Furthermore, NLP is increasingly combined with Automatic Speech Recognition and synthetic voice for text-to-speech, speech-to-text, and speech-to-speech. With the right training data, it is now theoretically possible to build almost any language-related application using the blocks described above, presenting significant benefits in the financial services industry. These could be applicable for the following:
- Knowledge gathering from a much greater variety of sources, in any language or format
- Assisted or fully automated authoring
- Content transformation or repurposing, such as summarizing, re-phrasing, or translating
- Content analysis and insights, including contextual insights such as reliability scoring
Imagine if all company announcements released on a given day could be analyzed in seconds, with summaries created in any language. Or consider the ability to scan a prospectus for anomalies and risks, contextualized within other companies in its sector or the market overall. An ESG report would be automatically generated by pulling data directly from the company's systems, with the correct taxonomy applied for the jurisdiction, or a report could be generated to explain a set of statistics to a non-expert.
What is stopping us? There are probably five key areas where we must pause for thought:
Technical challenges. There is good news: the NLP community is open-source by nature, and indeed open-source algorithms and engines are advancing extremely quickly. This means that organizations are not going to be reliant on just a few providers. Nevertheless, there is a scramble to assemble the rare skill sets required to build these new applications, which require not just technical skills, but also domain-specific subject matter expertise.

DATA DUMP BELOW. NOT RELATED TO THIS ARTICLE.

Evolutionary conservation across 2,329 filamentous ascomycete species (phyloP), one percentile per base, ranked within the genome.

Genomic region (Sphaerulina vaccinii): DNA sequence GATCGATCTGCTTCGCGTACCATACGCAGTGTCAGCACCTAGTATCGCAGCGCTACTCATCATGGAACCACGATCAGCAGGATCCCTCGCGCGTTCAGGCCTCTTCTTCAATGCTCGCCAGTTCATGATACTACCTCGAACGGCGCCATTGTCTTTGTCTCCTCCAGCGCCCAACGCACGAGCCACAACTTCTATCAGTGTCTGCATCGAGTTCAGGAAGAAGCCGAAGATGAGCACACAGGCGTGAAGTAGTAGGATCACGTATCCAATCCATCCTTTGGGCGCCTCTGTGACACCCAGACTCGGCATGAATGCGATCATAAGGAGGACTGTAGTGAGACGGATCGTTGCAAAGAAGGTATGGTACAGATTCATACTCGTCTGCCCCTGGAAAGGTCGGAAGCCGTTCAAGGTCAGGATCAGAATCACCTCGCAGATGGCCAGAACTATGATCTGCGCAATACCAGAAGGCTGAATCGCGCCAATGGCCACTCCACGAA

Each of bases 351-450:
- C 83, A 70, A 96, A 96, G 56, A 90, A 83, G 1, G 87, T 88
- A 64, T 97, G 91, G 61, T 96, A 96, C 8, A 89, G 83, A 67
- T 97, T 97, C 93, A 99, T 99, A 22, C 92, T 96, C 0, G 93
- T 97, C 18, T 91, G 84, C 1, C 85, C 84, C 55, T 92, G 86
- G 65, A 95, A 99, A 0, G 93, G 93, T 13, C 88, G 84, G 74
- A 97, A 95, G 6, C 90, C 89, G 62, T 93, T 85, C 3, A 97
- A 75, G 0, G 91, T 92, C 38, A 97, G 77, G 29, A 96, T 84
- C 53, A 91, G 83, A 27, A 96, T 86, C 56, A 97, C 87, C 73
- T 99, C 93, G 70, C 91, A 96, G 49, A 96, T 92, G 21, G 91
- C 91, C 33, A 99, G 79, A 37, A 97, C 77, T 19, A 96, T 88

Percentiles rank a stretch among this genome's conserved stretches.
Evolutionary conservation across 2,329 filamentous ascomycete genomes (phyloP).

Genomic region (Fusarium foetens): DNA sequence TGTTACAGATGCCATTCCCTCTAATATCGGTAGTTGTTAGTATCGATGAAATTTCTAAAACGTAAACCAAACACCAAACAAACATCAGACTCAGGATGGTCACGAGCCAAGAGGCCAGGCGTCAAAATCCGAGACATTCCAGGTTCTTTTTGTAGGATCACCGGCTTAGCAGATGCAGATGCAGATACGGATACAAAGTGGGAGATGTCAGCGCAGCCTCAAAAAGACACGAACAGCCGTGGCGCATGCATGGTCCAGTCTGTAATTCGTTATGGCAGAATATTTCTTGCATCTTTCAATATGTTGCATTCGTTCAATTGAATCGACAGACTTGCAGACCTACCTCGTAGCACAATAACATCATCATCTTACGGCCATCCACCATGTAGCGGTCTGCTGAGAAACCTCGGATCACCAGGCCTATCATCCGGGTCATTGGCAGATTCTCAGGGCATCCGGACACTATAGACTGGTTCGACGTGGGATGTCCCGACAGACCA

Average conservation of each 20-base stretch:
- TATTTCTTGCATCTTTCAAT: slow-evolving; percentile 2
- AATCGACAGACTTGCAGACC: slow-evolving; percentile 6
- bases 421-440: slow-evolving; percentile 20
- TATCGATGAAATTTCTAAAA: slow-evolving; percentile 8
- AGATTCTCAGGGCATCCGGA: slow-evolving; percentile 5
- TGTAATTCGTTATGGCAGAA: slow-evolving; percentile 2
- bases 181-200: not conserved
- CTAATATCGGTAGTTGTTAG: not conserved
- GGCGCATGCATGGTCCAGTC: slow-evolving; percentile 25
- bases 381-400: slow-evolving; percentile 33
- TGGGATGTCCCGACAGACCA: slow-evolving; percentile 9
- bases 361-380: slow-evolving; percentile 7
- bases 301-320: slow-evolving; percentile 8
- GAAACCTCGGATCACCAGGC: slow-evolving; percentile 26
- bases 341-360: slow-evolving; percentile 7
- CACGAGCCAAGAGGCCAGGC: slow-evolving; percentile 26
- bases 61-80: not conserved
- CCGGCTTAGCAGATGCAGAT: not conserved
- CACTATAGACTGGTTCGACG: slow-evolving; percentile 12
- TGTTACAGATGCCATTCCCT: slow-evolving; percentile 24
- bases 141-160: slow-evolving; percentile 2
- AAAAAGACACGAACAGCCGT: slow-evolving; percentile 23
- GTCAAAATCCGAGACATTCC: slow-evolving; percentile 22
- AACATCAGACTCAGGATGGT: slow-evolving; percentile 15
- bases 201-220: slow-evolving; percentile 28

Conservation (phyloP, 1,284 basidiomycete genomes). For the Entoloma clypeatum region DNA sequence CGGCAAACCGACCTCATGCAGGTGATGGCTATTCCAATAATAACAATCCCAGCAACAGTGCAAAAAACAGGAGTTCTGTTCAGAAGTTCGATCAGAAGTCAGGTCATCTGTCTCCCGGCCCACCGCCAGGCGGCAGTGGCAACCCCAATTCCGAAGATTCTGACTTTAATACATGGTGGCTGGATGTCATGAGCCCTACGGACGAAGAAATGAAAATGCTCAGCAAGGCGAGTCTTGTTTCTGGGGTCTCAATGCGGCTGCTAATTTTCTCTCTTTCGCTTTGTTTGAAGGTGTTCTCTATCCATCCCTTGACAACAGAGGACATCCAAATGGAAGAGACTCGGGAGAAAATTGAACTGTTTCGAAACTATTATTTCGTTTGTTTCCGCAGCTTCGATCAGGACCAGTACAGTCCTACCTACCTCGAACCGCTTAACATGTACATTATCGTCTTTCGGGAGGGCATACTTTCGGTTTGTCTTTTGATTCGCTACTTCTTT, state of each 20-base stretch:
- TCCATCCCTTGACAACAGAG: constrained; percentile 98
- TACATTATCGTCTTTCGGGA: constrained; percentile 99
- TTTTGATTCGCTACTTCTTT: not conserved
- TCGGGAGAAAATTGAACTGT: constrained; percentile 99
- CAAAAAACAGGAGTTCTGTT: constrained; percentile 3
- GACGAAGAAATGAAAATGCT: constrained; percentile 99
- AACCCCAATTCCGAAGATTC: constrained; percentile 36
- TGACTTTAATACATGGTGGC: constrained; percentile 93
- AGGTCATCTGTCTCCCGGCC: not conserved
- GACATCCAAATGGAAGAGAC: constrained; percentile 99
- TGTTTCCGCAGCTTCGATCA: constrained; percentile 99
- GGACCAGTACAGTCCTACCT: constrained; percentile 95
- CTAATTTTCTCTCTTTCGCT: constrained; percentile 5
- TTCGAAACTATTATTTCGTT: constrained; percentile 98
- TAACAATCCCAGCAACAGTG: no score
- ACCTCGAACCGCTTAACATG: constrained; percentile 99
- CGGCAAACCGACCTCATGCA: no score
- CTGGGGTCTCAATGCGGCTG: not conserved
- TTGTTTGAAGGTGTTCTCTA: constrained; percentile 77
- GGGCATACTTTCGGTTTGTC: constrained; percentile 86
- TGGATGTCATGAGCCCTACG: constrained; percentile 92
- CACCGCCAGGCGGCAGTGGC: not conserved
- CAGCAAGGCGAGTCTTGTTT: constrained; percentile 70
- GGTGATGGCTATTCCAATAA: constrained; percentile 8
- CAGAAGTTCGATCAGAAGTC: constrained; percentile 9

Reliability. NLP can produce extremely fluent, convincing-sounding sentences, and it is usually optimized to do so. However, it can be wildly wrong and has no “audit trail” regarding how it came up with a particular response. In the translation industry, Machine Translation is still largely used as an assistant and is edited by humans – and despite its significant progress, no one would yet rely on it for high-stakes content. Reliability and accuracy will improve over time, but caution must be exercised.
Security. Many organizations have already created policies prohibiting or constraining the use of public LLMs at work, to prevent information leakage and comply with data protection regulations. Organizations must ensure that their applications and data are well protected.
Regulation. In addition to the data protection considerations above, AI is likely to become increasingly regulated in the coming years. With the benefits of NLP, additional layers of compliance will emerge. Interesting conundrums around intellectual property and inside information may also need to be dealt with.
Change management. Enhancing existing processes with AI or fundamentally re-engineering them will be a significant change management exercise, impacting not only a company's systems but also the redefining of employee roles. Mapping this path and executing any such change is going to be high on the list of many businesses, presenting medium to long-term challenges.